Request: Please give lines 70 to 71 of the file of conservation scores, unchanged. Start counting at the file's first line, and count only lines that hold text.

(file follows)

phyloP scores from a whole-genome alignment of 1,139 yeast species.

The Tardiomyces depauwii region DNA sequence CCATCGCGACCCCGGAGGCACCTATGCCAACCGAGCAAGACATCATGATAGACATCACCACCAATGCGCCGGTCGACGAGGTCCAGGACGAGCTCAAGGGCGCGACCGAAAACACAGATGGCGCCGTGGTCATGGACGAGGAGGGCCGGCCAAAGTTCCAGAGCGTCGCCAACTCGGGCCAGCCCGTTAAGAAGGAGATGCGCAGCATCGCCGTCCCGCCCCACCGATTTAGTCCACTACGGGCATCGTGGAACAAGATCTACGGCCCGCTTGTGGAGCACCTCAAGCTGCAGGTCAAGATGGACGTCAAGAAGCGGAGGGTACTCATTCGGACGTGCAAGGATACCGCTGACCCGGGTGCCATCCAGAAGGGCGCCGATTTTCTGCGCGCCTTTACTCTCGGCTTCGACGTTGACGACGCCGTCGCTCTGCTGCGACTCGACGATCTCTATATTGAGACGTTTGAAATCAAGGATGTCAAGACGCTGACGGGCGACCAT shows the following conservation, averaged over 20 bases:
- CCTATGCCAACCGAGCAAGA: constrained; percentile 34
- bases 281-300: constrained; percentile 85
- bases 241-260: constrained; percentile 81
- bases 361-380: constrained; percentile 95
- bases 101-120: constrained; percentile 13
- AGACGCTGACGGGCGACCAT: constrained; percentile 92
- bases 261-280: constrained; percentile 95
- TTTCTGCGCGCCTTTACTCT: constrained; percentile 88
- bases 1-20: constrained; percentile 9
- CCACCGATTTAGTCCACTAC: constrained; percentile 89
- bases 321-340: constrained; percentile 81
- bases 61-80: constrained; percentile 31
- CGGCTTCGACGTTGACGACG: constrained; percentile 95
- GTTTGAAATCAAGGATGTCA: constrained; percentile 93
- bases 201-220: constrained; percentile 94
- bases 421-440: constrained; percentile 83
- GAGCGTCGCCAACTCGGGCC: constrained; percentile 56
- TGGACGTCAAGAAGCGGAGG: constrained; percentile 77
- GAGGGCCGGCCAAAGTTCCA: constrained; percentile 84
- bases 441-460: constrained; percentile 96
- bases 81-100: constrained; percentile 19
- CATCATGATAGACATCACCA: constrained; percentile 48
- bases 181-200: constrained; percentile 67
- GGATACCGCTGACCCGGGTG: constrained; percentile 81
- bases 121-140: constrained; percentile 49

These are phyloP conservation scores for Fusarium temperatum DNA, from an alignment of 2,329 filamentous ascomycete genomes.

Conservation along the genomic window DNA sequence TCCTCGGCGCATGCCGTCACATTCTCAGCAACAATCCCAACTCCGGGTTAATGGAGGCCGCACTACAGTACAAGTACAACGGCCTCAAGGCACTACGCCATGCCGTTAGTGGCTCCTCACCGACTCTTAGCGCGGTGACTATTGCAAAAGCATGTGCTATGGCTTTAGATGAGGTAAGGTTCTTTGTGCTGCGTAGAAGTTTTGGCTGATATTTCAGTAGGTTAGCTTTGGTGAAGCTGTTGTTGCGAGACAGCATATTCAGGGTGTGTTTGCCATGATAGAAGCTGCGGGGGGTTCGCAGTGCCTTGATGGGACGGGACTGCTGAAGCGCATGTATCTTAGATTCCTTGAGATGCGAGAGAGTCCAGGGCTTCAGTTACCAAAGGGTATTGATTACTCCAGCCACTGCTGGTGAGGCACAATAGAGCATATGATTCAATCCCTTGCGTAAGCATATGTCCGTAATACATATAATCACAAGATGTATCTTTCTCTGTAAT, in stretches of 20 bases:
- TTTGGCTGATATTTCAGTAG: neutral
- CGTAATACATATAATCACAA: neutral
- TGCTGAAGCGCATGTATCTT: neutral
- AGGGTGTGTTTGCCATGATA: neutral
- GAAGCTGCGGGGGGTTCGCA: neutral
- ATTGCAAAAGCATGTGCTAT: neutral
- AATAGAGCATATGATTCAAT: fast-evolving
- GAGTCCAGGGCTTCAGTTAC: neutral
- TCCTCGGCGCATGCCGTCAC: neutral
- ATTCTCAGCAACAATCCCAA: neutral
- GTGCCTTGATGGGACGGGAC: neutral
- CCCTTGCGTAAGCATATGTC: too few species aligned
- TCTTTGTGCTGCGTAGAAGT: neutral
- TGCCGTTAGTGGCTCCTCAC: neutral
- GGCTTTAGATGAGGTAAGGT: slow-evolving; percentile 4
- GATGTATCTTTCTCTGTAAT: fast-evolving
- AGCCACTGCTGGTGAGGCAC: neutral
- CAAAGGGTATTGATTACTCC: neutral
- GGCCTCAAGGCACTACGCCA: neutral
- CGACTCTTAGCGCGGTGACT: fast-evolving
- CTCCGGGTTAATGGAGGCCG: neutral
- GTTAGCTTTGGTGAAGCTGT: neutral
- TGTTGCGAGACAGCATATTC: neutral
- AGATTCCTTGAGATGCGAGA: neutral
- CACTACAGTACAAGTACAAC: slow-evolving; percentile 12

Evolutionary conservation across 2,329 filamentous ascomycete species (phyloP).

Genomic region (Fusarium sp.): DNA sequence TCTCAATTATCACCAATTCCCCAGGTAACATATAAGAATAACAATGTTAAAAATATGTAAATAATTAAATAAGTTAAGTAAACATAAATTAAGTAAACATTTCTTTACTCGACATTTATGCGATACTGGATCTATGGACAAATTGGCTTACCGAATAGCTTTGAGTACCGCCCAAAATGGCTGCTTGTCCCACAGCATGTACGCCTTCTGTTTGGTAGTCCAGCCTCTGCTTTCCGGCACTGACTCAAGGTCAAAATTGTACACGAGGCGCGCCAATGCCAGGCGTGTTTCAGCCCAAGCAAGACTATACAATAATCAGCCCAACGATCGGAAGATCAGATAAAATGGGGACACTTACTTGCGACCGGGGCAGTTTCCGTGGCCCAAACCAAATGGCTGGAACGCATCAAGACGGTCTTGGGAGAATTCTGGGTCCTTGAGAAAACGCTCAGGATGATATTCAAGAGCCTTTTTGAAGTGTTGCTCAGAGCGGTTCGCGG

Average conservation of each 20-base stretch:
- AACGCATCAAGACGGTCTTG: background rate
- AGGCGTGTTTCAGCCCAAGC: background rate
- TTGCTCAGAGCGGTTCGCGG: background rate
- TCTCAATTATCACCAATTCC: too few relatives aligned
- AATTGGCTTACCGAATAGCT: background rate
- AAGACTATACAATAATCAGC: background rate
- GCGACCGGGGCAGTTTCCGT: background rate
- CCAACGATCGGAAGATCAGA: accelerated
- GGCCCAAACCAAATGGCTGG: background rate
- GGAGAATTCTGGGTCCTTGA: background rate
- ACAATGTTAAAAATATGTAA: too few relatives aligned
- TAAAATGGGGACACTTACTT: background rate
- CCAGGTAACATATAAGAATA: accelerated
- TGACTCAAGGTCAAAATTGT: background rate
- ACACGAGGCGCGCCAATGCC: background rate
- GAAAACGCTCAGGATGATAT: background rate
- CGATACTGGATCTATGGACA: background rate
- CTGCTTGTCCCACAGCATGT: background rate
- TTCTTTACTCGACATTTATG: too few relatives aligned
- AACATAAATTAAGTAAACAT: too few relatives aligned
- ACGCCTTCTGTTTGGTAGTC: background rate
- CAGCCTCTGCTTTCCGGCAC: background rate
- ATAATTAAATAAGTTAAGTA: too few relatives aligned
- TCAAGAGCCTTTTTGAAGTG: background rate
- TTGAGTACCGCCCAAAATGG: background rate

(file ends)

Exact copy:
- CCAGGTAACATATAAGAATA: accelerated
- TGACTCAAGGTCAAAATTGT: background rate